Quid pro dotty quota
The task force, led by an American named Dr Zackrison, reported in March 2001 recommending a quota system in team and squad selection. The ZCU, which had tried to be proactive in anticipation of government pressure for more non-whites in the national side, was delighted. But the means by which it has since sought to achieve these `goals' led eventually to the strike by white rebels last month.
The ZCU's mission statement in Zackrison's final document said the quota system must be accompanied by "the least possible reduction in individual and team performance". In fact there has been rapid and manifest decline. The minimum of six non-whites in any Test or one-day side is palpably unrealistic. Excluded white players of varying ages have retired prematurely. Malcolm Jarvis (fitness trainer) and Kevin Curran (assistant coach) were sacked after the World Cup without explanation.
But, when Zimbabwe's reconstituted team of fringe players and youngsters, all but one of them black, were bowled out in April by Sri Lanka for 35, a record low score in a one-day international, the ZCU propaganda machine was more forthcoming. Senior officials claimed that Vince Hogg, its white managing director, along with the white groundsman Robin Brown, had sabotaged the Harare pitch overnight.
Hogg has been reduced to little more than a pen-pusher at the ZCU. With its chairman Peter Chingoka a figurehead, cricket in Zimbabwe is run by a small politicised caucus: Macsood Ebrahim and Steven Mangongo, the two selectors with minimal playing experience whom the rebels want replaced, the powerful Ozias Bvute, whom they see as a government `plant' and whose pre-strike brief was an annual increase in the quota system, Givemore Makoni, another political appointment, and Elvis Sembezeya.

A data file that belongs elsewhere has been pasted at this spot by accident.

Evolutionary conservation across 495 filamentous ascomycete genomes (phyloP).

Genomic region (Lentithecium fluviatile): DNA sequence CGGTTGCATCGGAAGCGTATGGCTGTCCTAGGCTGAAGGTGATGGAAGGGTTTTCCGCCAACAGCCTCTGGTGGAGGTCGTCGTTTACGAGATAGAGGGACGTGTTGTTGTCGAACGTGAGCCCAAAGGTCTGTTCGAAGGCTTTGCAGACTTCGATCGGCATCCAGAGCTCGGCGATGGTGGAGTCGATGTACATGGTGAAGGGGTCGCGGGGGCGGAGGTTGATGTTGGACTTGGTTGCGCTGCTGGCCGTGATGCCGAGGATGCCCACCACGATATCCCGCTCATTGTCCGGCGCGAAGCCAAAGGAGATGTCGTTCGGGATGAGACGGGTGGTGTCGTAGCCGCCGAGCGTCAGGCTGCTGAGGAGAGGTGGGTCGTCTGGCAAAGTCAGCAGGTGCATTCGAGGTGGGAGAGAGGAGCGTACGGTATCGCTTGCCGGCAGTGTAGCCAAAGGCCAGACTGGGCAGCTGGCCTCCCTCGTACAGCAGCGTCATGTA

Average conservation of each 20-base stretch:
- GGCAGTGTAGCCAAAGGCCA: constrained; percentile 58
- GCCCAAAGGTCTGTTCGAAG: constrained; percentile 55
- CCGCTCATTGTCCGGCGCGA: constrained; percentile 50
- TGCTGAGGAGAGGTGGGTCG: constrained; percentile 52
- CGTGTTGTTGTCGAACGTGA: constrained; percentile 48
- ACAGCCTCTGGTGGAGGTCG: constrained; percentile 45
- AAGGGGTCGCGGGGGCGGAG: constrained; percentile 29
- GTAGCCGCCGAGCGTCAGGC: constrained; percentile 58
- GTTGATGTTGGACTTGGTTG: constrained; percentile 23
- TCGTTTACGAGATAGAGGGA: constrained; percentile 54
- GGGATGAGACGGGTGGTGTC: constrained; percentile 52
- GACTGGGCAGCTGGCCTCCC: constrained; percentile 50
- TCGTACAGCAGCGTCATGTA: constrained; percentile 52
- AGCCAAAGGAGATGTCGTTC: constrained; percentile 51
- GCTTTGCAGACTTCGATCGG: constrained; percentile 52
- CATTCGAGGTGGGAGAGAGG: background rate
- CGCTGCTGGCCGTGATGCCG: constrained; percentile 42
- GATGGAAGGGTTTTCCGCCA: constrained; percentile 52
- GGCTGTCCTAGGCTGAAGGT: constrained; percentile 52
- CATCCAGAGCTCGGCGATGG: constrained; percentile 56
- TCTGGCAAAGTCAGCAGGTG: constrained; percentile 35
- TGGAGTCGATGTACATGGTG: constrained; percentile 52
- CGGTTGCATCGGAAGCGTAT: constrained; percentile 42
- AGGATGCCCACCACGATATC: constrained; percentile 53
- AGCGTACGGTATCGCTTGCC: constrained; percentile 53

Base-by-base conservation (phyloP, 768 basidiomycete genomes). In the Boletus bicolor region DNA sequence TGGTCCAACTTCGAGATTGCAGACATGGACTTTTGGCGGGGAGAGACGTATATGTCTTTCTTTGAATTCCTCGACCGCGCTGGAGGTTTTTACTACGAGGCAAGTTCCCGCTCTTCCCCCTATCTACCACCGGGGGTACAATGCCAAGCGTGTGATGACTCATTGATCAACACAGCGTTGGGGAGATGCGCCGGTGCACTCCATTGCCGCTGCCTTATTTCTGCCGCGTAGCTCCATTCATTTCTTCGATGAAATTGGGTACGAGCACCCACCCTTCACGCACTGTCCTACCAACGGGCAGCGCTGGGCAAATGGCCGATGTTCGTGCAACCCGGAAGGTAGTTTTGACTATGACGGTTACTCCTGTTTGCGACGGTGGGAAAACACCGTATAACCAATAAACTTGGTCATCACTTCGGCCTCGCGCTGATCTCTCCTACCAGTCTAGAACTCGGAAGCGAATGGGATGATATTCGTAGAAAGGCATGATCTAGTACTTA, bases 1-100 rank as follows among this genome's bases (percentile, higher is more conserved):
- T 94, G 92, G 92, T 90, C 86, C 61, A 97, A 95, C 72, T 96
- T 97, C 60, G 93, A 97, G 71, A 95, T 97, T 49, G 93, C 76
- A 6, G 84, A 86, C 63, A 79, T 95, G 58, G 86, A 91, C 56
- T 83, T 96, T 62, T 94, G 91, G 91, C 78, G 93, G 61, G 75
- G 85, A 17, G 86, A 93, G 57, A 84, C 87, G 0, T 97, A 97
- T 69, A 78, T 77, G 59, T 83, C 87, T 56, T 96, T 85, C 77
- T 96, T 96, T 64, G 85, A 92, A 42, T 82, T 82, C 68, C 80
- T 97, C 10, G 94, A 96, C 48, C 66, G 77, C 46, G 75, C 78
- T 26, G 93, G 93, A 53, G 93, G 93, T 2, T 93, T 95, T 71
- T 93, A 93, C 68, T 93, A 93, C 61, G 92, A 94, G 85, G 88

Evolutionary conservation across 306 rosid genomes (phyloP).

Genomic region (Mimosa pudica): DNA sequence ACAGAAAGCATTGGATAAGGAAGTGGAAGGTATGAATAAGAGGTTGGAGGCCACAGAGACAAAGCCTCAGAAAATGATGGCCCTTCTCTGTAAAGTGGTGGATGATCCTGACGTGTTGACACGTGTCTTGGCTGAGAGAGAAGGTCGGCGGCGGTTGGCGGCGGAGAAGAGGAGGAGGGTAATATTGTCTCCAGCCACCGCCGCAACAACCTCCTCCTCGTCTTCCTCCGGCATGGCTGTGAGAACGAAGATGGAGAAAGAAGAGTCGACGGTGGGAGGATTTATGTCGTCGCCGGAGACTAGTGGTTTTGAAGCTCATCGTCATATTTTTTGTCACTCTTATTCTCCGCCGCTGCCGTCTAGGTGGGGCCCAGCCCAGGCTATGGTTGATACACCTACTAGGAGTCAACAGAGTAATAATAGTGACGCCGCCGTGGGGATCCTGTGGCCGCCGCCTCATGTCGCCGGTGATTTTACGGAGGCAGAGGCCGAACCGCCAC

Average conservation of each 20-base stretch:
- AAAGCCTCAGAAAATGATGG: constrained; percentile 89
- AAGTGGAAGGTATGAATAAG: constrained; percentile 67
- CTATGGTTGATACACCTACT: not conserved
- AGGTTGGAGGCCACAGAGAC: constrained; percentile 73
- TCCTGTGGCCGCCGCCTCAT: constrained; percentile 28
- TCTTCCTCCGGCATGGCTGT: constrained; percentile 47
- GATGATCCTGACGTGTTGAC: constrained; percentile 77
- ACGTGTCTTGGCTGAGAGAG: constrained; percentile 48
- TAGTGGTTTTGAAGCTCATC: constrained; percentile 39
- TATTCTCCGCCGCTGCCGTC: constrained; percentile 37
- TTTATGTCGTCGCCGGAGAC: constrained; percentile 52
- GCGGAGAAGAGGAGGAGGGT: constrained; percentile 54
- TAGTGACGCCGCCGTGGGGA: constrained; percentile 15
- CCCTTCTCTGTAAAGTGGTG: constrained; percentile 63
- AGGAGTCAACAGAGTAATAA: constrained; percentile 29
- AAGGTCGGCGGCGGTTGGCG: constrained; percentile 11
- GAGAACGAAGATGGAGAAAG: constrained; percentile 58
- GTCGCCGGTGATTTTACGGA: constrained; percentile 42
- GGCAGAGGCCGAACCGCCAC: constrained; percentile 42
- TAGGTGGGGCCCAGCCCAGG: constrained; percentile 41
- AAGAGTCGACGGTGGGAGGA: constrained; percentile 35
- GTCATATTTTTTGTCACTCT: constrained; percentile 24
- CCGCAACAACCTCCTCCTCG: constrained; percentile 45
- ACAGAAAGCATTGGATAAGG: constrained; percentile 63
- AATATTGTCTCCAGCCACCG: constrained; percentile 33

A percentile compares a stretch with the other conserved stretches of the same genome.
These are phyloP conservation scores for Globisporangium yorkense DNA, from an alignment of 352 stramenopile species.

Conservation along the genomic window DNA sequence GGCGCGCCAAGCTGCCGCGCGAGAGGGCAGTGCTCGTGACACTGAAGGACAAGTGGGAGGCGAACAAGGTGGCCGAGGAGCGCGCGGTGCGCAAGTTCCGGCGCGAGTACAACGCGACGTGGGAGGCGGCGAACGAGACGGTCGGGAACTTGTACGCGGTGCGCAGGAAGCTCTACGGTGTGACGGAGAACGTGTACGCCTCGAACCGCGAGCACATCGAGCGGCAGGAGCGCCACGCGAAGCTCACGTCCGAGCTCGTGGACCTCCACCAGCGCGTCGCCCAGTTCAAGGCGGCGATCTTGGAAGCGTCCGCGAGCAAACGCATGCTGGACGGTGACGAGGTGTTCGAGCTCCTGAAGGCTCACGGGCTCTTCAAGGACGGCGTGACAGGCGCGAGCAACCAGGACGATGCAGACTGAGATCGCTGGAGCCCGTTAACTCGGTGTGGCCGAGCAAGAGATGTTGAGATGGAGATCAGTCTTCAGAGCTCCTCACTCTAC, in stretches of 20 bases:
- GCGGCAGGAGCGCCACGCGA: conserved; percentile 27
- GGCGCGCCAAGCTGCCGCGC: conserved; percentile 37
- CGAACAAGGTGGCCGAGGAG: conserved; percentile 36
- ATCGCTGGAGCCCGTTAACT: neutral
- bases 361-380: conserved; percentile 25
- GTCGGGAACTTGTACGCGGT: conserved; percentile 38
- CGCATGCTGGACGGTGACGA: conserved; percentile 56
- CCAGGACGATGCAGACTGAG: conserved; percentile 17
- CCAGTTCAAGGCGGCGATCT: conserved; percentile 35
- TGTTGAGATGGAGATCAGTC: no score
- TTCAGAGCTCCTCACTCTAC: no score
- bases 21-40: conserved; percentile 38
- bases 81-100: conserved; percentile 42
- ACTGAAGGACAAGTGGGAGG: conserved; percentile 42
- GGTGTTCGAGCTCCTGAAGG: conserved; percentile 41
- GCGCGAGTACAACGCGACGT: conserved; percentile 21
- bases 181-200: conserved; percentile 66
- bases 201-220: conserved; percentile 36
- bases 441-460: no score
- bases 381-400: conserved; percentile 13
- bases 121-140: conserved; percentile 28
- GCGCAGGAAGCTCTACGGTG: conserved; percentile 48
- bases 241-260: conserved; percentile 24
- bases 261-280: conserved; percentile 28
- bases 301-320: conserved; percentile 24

The last two have both received bans from domestic cricket for racial abuse during games and Makoni reportedly head-butted the nephew of the convenor of selectors during a league match. His club, Takashinga, founded by Andy Flower and his father Bill for non-whites in the early 1990s, now has a reputation for overt racism and threw Henry Olonga out after his black armband statement at the World Cup.
Under this regime the domestic game is suffering in all areas. Dire financial straits have virtually wiped out club cricket and reduced the first-class structure to the verge of collapse. Yet the ZCU sent all its 12 directors with partners to Australia on a fully paid business trip last October when Zimbabwe's two Tests there happily coincided with the Rugby World Cup. Double standards are common-place. While the Strang brothers, Bryan and Paul, were recently banned from playing domestic cricket as a result of political comments, two cricketers whom the ZCU sacked from its employ are permitted to play: Darlington Matambanadzo, who went AWOL from work for a month, and Innocent Chinyoka, who allegedly stole a team-mate's vehicle and personal belongings during a match in Kwekwe.
Within the ZCU administration non-whites are fast-tracked into positions of authority. Twelve months ago the four general managers of the provinces were white. Today only one is left, in Manicaland. The other three have been replaced by non-whites with political agendas.
Ebrahim actually told Ken Connolly of Midlands, a province with an excellent integration and development record, that he was no longer required because he was white. Makoni, implicated in a financial scandal surrounding Mashonaland's provincial finances, has replaced him.
Cricket in Zimbabwe is self-destructing on the back of corruption and political interference before the blind eye of the ICC.
Geoffrey Dean is a cricket writer for the Times.
This article was first published in the June issue of The Wisden Cricketer.
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